Articles tagged with "events"

posted onOct19, 2011

Scotland, Australia, Singapore, Japan and Brazil were some of the countries that were presented at the Global Village open house on Oct. 16, 2011.

Plenty of multicultural fun was had as students living in the Global Village set up multiple booths around the 8th floor of Mayflower, each one showcasing a different country. Each booth had samples of food from the chosen country along with other cultural artifacts.

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posted onOct18, 2011

A free public screening of the documentary “abUSed: the Postville Raid” will be held Thursday, Oct. 27, at 7 p.m. in Room W151 of the Pappajohn Business Building. The film recounts the Postville, Iowa, raid of Agriprocessors, Inc., one of the largest, most expensive, and most brutal immigration raids in the history of the United States.

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posted onOct18, 2011

Members of the public can learn about the history of Mongolian folk music group AnDa Union, as well as learn their unique guttural throat singing technique, during two free events Oct. 27 and 28 sponsored by International Programs.

The Confucius Institute will host an interactive throat singing workshop Thursday, Oct. 27, from 3-4 p.m. in Room 1117, University Capitol Centre. Members of AnDa Union will lead workshop participants through the traditional techniques that define their musical style.

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posted onOct17, 2011

WorldCanvass Studio host Joan Kjaer will join in conversation with organizers of the conference Oct. 27 from 5-6 p.m. in the Old Capitol Senate Chamber. The program will be recorded by UITV for later distribution over Iowa cable television, Iowa Public Radio, and through an iTunes podcast. Learn more about this program.

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posted onOct17, 2011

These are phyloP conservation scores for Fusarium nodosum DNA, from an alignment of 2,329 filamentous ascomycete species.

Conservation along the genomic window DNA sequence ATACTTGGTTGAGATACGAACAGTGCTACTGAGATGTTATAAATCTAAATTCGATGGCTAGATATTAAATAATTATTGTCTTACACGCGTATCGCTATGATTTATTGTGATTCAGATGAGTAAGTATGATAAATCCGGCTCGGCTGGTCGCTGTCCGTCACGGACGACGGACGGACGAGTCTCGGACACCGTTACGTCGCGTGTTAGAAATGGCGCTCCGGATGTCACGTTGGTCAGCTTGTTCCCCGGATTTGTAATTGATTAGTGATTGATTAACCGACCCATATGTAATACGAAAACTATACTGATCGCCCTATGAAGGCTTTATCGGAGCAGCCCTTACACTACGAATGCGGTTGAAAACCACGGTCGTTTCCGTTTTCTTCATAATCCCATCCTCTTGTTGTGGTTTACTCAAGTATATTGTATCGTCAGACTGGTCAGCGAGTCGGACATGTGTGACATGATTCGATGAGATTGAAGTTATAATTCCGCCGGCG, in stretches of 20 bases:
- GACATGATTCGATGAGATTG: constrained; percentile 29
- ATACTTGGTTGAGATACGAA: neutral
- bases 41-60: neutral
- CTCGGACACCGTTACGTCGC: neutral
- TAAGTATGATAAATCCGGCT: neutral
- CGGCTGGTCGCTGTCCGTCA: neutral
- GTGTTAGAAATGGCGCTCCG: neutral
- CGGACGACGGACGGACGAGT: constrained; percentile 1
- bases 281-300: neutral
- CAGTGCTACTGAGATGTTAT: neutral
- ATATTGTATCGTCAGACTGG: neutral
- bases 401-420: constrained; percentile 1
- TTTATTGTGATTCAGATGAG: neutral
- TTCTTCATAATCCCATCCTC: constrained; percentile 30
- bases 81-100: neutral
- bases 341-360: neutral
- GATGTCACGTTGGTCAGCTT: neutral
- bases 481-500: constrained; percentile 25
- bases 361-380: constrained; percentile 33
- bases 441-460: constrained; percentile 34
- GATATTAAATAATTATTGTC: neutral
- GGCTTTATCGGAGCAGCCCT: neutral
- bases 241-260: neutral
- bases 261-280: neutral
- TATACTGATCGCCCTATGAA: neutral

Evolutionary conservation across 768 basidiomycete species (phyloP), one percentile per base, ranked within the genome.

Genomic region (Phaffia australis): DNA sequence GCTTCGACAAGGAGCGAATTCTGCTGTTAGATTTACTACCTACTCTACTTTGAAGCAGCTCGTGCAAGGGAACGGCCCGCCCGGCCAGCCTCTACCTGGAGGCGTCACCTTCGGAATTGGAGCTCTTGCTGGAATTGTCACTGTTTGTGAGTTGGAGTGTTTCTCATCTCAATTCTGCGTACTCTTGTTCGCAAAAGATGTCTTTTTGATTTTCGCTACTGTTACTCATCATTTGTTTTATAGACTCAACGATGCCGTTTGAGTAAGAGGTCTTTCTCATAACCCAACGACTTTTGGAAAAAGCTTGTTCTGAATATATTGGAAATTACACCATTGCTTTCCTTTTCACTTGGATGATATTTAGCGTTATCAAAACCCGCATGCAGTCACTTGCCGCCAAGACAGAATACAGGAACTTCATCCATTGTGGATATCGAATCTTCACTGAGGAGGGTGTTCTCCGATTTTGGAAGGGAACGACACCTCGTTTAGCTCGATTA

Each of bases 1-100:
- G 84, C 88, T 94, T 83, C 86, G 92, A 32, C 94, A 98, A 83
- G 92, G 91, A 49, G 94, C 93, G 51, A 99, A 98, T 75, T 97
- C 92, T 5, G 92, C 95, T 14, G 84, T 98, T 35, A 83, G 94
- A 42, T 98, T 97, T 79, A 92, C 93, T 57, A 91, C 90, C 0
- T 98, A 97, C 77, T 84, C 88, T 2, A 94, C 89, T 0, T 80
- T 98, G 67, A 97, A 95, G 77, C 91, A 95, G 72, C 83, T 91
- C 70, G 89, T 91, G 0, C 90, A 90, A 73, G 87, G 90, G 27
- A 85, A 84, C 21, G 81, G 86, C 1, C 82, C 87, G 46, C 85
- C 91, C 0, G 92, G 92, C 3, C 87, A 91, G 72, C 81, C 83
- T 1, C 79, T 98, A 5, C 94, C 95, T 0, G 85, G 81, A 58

The “Young Starlets of Japanese Cinema” film series continues Friday, Oct. 21, with a screening of “Harmful Insect” at 7 p.m. at the Bijou Cinema in the Iowa Memorial Union. All screenings are free and open to the public.

This 7th Annual Japan Foundation Film Series is devoted to introducing young female actresses from films released in the 2000s. Additional screenings include “Yunagi City Sakura Country” on Oct. 28 and “Kamikaze Girls” on Nov. 4, both at 7 p.m. at the Bijou.

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posted onOct14, 2011

“Young Starlets of Japanese Cinema” is the theme of a new film series at the University of Iowa, which begins at 7 p.m. Friday with a screening of “One Million Yen Girl” at the Bijou Cinema in the Iowa Memorial Union. All screenings are free and open to the public.

This 7th Annual Japan Foundation Film Series is devoted to introducing young female actresses from films released in the 2000s. Additional screenings include “Harmful Insect” on Oct. 21, “Yunagi City Sakura Country” on Oct. 28, and “Kamikaze Girls” on Nov. 4, all at 7 p.m. at the Bijou.

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posted onOct13, 2011

The University of Iowa Opera Studies Forum (OSF) will continue its 2011-12 lecture series coordinated with the Metropolitan Opera Live in HD theater screenings with a talk on Don Giovanni, Thursday, Oct. 20, presented by Shari Rhoads. All lectures take place at 5:30 p.m. in the University Capitol Centre conference seminar room 2520D and are free and open to the public.

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posted onOct12, 2011

The Global Village, a University of Iowa living and learning community, will host an open house from 5 to 7 p.m. Sunday, Oct. 16, on the eighth floor of Mayflower Residence Hall, located east of the Iowa River on Dubuque Street in Iowa City.